Search for "black history"

Displaying 81-100 of 306 results
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Miguasha Fossils

 In addition to fishes, a few INVERTEBRATES, such as small CRUSTACEANS, worms and eurypterids, which are giant cousins of land scorpions, lived at the bottom of the estuary.

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Sod Houses

Sod houses, or “soddies,” were a common style of dwelling built in the Prairies during the second half of the 19th century. Soddies were small structures cheaply built out of blocks of sod and rudimentary house fittings. Sod refers to grass and the soil beneath it that is held together by the grass’s roots. Although the term “sod house” is primarily associated with Canadian and American structures built during westward expansion, the structures found their architectural roots in Indigenous and Norse practices. Sod houses have come to symbolize the hardship of homestead life, despite shacks and log cabins being the primary form of housing.

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Sterilization of Indigenous Women in Canada

The practice of sterilization arose out of the eugenics movement and has a long, often hidden history in Canada. Sterilization legislation in Alberta (1928–72) and British Columbia (1933–73) attempted to limit the reproduction of “unfit” persons, and increasingly targeted Indigenous women. Coerced sterilization of Indigenous women took place both within and outside existing legislation, and in federally operated Indian hospitals. The practice has continued into the 21st century. Approximately 100 Indigenous women have alleged that they were pressured to consent to sterilization between the 1970s and 2018, often while in the vulnerable state of pregnancy or childbirth.

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COVID-19 Pandemic in Canada

COVID-19 is a severe acute respiratory syndrome caused by a new type of coronavirus, SARS-CoV-2, that emerged in 2019. The virus caused the first cases in China and then quickly spread around the world. As of early March 2022, the COVID-19 pandemic has caused more than 434 million confirmed cases and 5.9 million deaths globally, including over 3.2 million cases and 36,000 deaths in Canada. It is one of the deadliest pandemics in world history and among the most disruptive and transformative on many levels, especially economically and socially.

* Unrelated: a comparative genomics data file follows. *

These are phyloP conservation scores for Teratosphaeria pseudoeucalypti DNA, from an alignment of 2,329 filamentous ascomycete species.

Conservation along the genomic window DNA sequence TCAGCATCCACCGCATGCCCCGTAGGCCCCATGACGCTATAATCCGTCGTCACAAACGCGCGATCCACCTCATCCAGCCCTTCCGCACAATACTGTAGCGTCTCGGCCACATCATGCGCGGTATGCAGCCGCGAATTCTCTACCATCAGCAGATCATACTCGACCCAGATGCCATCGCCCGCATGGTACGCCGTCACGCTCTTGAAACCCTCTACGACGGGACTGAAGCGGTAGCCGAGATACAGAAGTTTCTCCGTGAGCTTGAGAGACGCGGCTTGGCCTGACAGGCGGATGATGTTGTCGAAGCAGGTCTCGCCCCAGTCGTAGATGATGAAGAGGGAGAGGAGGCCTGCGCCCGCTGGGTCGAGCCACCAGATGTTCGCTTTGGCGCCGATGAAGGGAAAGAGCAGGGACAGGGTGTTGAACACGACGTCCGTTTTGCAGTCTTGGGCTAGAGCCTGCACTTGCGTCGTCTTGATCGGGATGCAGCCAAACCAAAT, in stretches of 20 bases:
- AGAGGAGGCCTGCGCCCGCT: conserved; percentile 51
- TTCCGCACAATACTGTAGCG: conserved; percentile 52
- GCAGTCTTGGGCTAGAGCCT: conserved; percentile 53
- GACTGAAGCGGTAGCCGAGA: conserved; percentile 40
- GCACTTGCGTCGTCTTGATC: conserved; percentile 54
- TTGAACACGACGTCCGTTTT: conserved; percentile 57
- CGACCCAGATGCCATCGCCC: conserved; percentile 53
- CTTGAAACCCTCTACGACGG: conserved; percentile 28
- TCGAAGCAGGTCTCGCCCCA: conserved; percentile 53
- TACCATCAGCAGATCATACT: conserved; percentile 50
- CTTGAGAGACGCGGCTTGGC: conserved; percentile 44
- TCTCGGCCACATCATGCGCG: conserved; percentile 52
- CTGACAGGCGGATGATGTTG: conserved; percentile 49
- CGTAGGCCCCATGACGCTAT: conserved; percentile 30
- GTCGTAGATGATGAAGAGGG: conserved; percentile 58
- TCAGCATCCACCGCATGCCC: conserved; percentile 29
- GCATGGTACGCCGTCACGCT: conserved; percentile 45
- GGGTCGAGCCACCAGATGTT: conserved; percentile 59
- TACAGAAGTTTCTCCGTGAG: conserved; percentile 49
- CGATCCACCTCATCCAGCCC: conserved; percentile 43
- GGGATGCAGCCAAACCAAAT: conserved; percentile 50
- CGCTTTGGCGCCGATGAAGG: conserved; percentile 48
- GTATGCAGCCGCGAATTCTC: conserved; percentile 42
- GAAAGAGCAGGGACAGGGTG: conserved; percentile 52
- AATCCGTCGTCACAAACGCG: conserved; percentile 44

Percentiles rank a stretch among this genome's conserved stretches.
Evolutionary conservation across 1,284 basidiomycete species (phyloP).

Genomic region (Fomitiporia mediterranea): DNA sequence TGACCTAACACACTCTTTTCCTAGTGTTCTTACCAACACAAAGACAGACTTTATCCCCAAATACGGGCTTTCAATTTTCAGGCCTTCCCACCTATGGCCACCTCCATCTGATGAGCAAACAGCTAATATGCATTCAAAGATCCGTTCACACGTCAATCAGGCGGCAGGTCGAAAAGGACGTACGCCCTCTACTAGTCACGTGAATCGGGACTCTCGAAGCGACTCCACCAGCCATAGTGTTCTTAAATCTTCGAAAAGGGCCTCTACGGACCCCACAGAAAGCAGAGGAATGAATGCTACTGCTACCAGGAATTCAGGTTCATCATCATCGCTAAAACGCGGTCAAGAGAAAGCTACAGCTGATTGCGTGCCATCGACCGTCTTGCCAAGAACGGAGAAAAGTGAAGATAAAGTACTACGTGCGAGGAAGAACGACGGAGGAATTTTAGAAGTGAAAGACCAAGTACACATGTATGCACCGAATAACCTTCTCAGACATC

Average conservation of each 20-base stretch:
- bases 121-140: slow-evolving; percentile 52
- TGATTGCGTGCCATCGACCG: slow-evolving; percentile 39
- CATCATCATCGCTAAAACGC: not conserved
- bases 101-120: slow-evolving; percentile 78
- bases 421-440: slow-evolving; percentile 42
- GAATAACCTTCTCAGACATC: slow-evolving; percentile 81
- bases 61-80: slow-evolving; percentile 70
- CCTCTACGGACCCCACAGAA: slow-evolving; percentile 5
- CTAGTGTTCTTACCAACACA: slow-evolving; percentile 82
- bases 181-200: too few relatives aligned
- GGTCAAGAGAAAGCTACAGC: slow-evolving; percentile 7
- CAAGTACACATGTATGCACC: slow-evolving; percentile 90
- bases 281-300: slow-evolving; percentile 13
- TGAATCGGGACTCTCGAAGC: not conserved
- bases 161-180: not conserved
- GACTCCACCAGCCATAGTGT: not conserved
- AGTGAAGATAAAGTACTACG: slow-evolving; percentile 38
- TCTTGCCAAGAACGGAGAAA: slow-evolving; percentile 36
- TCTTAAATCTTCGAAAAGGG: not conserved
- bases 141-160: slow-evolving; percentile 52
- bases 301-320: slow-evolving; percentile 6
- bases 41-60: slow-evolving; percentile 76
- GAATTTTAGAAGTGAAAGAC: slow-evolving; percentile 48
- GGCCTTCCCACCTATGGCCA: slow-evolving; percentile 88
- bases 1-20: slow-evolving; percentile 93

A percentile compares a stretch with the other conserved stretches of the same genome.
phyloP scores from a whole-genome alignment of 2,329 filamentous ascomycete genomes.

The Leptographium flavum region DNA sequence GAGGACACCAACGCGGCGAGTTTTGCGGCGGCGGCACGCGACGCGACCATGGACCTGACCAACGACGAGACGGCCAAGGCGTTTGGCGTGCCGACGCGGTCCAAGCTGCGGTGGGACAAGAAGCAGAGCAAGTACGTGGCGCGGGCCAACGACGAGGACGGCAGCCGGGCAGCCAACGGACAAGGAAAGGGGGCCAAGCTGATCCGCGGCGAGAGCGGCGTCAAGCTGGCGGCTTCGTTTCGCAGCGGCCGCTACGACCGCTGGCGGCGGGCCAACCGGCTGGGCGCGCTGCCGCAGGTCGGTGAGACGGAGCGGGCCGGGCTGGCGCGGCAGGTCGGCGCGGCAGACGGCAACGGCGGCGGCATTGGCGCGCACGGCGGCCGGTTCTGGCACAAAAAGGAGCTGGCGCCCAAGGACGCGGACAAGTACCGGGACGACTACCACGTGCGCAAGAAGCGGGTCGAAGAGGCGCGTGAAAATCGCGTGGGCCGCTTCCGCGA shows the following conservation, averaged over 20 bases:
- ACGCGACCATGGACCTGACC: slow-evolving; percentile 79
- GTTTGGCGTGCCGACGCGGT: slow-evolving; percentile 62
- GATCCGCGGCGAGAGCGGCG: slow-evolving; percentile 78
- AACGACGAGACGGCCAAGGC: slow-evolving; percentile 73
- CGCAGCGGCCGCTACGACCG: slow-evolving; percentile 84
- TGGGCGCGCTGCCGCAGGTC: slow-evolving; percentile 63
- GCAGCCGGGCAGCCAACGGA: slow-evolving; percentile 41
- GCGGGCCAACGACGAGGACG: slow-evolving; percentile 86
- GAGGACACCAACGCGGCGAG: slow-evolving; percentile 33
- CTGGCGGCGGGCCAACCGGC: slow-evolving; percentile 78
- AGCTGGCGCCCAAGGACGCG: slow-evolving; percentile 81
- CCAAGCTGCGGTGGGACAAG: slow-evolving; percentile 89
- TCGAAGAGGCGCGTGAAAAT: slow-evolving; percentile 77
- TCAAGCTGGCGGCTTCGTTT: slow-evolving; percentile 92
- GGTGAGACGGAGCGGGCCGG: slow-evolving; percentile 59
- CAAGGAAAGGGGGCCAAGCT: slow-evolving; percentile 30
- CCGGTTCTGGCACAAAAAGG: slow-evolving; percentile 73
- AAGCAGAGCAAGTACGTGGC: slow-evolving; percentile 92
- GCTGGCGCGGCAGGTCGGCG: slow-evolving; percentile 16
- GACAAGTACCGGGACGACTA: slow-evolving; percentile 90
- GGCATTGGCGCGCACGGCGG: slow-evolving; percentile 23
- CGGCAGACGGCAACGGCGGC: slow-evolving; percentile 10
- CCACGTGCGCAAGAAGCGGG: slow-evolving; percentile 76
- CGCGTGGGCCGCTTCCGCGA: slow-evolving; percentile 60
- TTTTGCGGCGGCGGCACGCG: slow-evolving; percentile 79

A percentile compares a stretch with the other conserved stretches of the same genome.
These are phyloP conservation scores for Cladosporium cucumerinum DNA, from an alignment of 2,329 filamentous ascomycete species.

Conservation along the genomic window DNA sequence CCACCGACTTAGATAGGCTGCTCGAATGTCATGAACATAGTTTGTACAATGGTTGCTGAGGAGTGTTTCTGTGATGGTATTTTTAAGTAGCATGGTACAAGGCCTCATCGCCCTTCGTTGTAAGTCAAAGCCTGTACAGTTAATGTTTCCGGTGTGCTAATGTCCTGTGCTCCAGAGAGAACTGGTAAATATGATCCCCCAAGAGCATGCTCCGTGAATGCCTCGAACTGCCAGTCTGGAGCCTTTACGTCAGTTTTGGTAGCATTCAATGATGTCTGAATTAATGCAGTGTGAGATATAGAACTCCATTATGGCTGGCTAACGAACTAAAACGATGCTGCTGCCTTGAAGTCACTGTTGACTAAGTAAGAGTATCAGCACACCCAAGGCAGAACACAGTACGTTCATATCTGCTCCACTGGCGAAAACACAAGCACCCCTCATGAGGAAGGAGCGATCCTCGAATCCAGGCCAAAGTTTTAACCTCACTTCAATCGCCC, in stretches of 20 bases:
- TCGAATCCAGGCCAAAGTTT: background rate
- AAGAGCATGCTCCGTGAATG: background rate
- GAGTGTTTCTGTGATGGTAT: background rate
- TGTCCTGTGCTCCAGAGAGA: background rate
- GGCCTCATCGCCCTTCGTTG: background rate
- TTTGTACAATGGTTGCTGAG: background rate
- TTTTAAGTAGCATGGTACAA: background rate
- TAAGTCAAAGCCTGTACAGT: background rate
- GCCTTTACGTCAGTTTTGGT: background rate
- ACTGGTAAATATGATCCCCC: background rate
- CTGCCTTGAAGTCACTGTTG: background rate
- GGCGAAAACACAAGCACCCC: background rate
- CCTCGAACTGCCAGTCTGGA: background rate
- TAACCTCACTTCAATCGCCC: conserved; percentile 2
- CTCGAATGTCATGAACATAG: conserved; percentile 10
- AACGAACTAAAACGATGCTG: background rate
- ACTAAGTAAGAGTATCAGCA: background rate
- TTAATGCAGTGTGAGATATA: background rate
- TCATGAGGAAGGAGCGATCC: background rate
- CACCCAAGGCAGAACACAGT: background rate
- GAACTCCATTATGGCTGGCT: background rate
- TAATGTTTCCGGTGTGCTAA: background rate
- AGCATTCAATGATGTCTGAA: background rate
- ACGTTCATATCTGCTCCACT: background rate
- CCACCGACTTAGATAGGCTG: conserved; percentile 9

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Muskeg

Muskeg (from Cree maskek and Ojibwe mashkiig, meaning “grassy bog”) is a type of northern landscape characterized by a wet environment, vegetation and peat deposits. Chiefly used in North America, the term muskeg escapes precise scientific definition. It encompasses various types of wetlands found in the boreal zone, including bogs, fens, swamps and mires. In Canada, muskeg and other peatlands cover up to 1.2 million km2, or 12 per cent of the country’s surface.

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Rotary Snowplough

The first rail ploughs, in the mid-1800s, were made of steel and fitted to the front of locomotives like cowcatchers. They worked against light snowfalls, but were ineffective in the face of blizzards, drifting snow and avalanches.

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SchoolNet

SchoolNet was an educational project launched in 1993 by federal, provincial and territorial governments, educational organizations and industry partners. Their goals were to link Canadian schools and libraries (particularly those in remote areas) via the Internet and to foster the creation of a Canadian educational website in English and French.

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Canadian Geographic

Canadian Geographic is the bimonthly magazine of the Royal Canadian Geographical Society (RCGS), which was founded in 1929 under stimulus from geologist Charles CAMSELL and explorer Joseph B. TYRRELL, who served as the society's first honorary president.

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Gender Identity

The term “gender identity” refers to an individual’s sense of their own gender, or the gender they feel is most in keeping with how they see themselves.

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Floras and Botanical Journals

Before 1900 a published "flora" was, loosely defined, a comprehensive, itemized description of the plants of a specific geographical region. Usually more than a mere list, it should have been an analytical description, discussing habitats and distribution and citing previous authorities.

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Space Technology

An agreement signed with the US National Aeronautics and Space Administration (NASA) led to the launching of a series of 4 Canadian satellites, beginning with Alouette 1 (on 29 Sept 1962) from the Western Test Range in Vandenburg, California.

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Navigation

Evidence suggests that the Phoenicians, Arabs and ancient Greeks were familiar with the use of nighttime positions of stars and constellations to aid in marine navigation, but this knowledge was lost to Europeans in the Dark Ages and only regained after about the year 1000 from the Arabs.

Macleans

HRT Conundrum

Nicole Mitchell seems visibly relieved to have found someone to listen as she runs through her list of menopause symptoms.